seeing crimson

Harvard Jewish leaders, alumni disappointed by antisemitism task force recommendations

The preliminary suggestions were divided into six areas: clarify Harvard’s values; act against discrimination, bullying, harassment and hate; improve disciplinary processes; implement education and training; foster constructive dialogue; and support Jewish life on campus


People walk through Harvard Yard at Harvard University in Cambridge, Massachusetts on December 12, 2023.

A six-page set of preliminary recommendations released on Wednesday by a Harvard University task force focused on combating antisemitism at the school falls short of expectations set by Jewish faculty, alumni and a member of the school’s previous antisemitism advisory group who spoke to Jewish Insider shortly after the document’s release.

The recommendations in Wednesday’s report included ones that could immediately be put into action, such as marking pork products in dining facilities and creating a webpage on the school’s site to provide information on Jewish holidays for university community members. The report also urged the implementation of two long-term actions: “the administration should institute anti-harassment training for all students” and for teaching fellows, “antisemitism and anti-Israeli bias need to be included in training for these essential employees.” 

The suggestions, which interim President Alan Garber is expected to review, were divided into six areas: clarify Harvard’s values; act against discrimination, bullying, harassment and hate; improve disciplinary processes; implement education and training; foster constructive dialogue; and support Jewish life on campus. 

The document lacks “comments about hiring faculty, interim and full-time, about rethinking DEI [diversity, equity and inclusion] and ensuring sanctions against those who have called for violence,”  Rabbi David Wolpe, a former member of a separate antisemitism advisory group that the elite university formed last year amid an academic year marked by strife for Jewish students, told JI.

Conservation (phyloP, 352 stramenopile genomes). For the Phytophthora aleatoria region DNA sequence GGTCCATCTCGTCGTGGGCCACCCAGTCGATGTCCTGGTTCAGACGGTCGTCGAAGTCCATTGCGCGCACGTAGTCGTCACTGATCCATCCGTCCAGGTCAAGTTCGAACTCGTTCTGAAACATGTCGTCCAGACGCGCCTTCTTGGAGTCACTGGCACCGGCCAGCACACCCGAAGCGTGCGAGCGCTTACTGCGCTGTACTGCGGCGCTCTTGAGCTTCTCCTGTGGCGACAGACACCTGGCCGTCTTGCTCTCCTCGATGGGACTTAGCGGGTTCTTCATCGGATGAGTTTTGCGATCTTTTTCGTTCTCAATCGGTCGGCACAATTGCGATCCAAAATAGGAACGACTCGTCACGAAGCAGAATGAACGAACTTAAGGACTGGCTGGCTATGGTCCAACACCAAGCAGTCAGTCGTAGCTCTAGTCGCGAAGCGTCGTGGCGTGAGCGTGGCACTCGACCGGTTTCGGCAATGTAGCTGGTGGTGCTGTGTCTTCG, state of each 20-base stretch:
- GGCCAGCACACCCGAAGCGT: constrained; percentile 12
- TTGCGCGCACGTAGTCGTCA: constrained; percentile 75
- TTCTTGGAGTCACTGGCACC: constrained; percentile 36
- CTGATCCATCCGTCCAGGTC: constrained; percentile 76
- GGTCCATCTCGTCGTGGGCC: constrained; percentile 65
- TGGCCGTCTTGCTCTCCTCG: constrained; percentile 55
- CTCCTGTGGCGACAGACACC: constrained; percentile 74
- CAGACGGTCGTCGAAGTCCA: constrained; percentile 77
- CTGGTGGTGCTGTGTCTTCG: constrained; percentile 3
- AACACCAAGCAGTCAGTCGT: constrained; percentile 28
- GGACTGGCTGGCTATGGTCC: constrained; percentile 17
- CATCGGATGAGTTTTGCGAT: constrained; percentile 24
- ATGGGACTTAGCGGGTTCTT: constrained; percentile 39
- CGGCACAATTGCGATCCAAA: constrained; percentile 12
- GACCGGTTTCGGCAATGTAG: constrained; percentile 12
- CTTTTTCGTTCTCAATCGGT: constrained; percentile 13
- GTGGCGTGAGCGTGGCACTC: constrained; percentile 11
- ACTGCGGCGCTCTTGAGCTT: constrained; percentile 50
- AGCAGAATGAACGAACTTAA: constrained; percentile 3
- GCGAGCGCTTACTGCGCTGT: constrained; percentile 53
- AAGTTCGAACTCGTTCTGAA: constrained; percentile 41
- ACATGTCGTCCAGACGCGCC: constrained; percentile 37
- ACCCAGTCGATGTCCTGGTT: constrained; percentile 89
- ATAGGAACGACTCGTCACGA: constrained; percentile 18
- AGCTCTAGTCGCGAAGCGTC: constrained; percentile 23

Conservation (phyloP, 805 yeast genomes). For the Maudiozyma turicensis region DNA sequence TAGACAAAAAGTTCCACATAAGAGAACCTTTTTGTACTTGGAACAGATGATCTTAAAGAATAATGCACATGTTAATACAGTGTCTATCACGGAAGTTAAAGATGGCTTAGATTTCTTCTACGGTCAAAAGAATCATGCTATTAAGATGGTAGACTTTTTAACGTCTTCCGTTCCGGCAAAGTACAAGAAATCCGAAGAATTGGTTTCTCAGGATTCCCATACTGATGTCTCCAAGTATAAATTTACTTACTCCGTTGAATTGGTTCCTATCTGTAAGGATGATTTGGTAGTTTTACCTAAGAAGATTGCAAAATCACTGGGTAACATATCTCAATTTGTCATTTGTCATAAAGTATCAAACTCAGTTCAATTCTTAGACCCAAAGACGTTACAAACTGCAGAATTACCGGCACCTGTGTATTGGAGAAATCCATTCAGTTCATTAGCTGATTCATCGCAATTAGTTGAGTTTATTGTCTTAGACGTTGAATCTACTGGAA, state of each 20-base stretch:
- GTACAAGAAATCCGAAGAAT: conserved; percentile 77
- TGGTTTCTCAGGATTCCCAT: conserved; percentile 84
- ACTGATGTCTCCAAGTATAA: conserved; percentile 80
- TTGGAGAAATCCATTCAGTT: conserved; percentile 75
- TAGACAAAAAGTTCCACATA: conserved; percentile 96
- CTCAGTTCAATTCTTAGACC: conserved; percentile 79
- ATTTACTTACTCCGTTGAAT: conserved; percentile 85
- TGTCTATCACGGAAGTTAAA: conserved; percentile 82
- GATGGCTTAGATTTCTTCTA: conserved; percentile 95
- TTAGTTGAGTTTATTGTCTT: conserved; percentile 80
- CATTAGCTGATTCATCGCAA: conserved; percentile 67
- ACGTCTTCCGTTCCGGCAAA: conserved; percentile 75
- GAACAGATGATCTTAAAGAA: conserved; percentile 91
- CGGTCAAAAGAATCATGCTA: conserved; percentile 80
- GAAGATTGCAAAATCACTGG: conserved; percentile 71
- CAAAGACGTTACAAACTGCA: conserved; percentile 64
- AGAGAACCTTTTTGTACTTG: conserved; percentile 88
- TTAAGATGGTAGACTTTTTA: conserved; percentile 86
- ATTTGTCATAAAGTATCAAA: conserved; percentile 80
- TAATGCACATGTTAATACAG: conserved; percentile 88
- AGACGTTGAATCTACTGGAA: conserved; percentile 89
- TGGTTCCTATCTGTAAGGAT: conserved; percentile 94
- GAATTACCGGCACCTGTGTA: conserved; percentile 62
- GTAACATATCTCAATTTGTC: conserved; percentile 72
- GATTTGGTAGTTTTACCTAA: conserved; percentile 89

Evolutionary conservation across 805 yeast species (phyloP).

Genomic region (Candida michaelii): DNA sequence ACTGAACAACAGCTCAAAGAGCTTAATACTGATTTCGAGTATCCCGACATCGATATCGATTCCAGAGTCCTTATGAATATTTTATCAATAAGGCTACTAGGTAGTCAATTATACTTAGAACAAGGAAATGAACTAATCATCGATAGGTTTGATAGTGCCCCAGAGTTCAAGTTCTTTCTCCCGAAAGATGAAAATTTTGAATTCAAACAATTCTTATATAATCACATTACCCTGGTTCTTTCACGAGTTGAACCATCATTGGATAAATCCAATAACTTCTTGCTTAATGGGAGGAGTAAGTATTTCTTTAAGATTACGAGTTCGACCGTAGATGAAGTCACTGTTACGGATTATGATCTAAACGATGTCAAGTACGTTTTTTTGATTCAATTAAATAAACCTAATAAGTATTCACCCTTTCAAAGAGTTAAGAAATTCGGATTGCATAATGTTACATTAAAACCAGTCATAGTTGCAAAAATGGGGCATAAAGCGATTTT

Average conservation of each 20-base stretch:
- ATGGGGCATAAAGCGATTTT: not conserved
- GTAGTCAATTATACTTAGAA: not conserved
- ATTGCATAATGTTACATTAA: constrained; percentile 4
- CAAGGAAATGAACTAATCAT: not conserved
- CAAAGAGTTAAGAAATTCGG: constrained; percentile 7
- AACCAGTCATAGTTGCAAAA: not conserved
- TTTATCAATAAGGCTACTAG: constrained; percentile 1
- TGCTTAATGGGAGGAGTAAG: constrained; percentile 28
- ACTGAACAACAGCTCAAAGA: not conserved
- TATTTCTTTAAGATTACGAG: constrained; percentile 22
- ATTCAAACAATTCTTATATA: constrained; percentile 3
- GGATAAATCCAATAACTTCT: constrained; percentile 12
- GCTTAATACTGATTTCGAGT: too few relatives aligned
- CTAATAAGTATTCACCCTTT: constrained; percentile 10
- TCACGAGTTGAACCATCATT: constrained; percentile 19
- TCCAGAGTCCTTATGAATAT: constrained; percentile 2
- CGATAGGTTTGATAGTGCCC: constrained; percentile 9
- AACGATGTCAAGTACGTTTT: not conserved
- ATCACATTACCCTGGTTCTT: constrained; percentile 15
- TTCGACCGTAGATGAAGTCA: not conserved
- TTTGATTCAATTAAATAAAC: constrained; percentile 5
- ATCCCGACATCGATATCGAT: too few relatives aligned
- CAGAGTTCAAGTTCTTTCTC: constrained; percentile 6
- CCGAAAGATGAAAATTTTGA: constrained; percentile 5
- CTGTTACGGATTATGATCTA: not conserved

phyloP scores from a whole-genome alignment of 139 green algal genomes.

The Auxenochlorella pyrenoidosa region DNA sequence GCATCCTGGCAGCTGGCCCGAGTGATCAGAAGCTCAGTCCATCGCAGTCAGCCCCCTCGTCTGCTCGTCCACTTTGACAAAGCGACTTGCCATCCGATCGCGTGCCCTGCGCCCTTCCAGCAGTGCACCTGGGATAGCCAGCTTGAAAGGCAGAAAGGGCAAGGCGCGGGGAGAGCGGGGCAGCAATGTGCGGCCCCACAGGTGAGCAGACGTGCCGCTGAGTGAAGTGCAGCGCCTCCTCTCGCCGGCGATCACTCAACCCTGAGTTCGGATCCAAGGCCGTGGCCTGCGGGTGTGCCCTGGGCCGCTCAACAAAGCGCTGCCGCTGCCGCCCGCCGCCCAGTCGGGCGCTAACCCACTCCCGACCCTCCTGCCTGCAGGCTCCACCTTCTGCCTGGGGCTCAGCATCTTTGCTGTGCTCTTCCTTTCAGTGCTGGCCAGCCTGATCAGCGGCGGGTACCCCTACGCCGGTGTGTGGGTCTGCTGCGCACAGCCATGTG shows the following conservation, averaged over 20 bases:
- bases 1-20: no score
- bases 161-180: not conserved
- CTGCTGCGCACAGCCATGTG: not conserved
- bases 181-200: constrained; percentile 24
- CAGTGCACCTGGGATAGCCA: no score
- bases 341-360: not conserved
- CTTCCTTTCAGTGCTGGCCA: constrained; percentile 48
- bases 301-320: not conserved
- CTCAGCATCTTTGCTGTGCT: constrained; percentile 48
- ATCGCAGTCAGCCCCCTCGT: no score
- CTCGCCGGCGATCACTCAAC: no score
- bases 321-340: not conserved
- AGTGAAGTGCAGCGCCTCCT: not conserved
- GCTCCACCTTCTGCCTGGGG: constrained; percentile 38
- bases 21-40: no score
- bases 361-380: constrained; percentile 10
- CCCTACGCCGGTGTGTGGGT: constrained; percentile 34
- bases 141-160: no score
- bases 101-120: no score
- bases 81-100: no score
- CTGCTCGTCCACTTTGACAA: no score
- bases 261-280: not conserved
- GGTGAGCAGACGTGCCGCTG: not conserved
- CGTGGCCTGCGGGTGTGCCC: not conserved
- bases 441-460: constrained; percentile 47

Wolpe added that the recommendations are missing “[affirmation that Zionism is a] legitimate and even praiseworthy ideal.”

Harvard Jewish leaders and alumni echoed Wolpe’s dissatisfaction with the preliminary recommendations. 

“None of this addresses the pervasive and systemic nature of antisemitism … I’m incredibly disappointed and frustrated,” Shabbos Kestenbaum, who graduated in the spring with a master’s degree from Harvard Divinity School, told JI. Kestenbaum called the report “a slap in the face.” 

“There’s nothing in here about the hiring and firing of faculty members, nothing in here about examining the pernicious and dangerous role that diversity, equity and inclusion has played in antisemitism, there are no recommendations or even a mention of security at Harvard Chabad and Hillel,” Kestenbaum, who in March spoke to a roundtable organized by the House Committee on Education and the Workforce about the antisemitism he experienced on Harvard’s campus, said. “Of the more concrete policy recommendations, those were just obvious and had been stated months ago by students themselves and by Congress,” he said.

Rabbi Hirschy Zarchi, who leads Harvard Chabad, said that the recommendations are “glaringly missing what is exposed and visible for all to see.” 

On X, Zarchi cited several examples, noting that the school “still employs deans and faculty who brazenly and defiantly violate university code of conduct and incite students to do the same” and “Harvard maintains an official academic relationship with Birzeit University. Besides the fact that I don’t believe there’s a university in Israel that Harvard has a similar relationship with, this particular institution’s student government (among other entities there) supports Hamas. This makes the relationship not only immoral but likely illegal.”

The list of recommendations, which resulted from dozens of listening sessions, according to the task force, primarily featured suggestions that focus on short-term actionable items rather than long-term structural changes. The group said it would release a list of long-term measures in the fall, which could include “a detailed analysis of how Harvard got into its current crisis of community and lay out proposals to transform our University culture for the better over the medium- and long-term.”  

Kestenbaum emphasized that the antisemitism task force “was not elected and does not speak for Jewish students.” The task force came under scrutiny immediately after it was formed in January for naming professor Derek Penslar, a historian and the director of Harvard’s Center for Jewish Studies, as co-chair. Penslar’s appointment drew the ire of Jewish communal leaders and prominent figures at Harvard over comments he made earlier this year minimizing concerns over antisemitism at Harvard, and for past statements he has made about Israel, including signing a letter in August that accused Israel of ethnic cleansing and of implementing “a regime of apartheid” against Palestinians. Penslar stepped down as co-chair in February.

The task force — aimed at cracking down on the antisemitism that has dramatically increased on the Ivy League campus since the Oct. 7 Hamas terror attacks in Israel — was established on the heels of an antisemitism advisory group created by then-President Claudine Gay in November. The advisory group featured prominent outside members, including writer Dara Horn and Wolpe, who stepped down after Gay’s widely criticized Capitol Hill testimony in December. 

Also on Wednesday, the committee formed to support Harvard’s Muslim, Arab and Palestinian communities released a nine-page set of preliminary recommendations to combat Islamophobia on campus.

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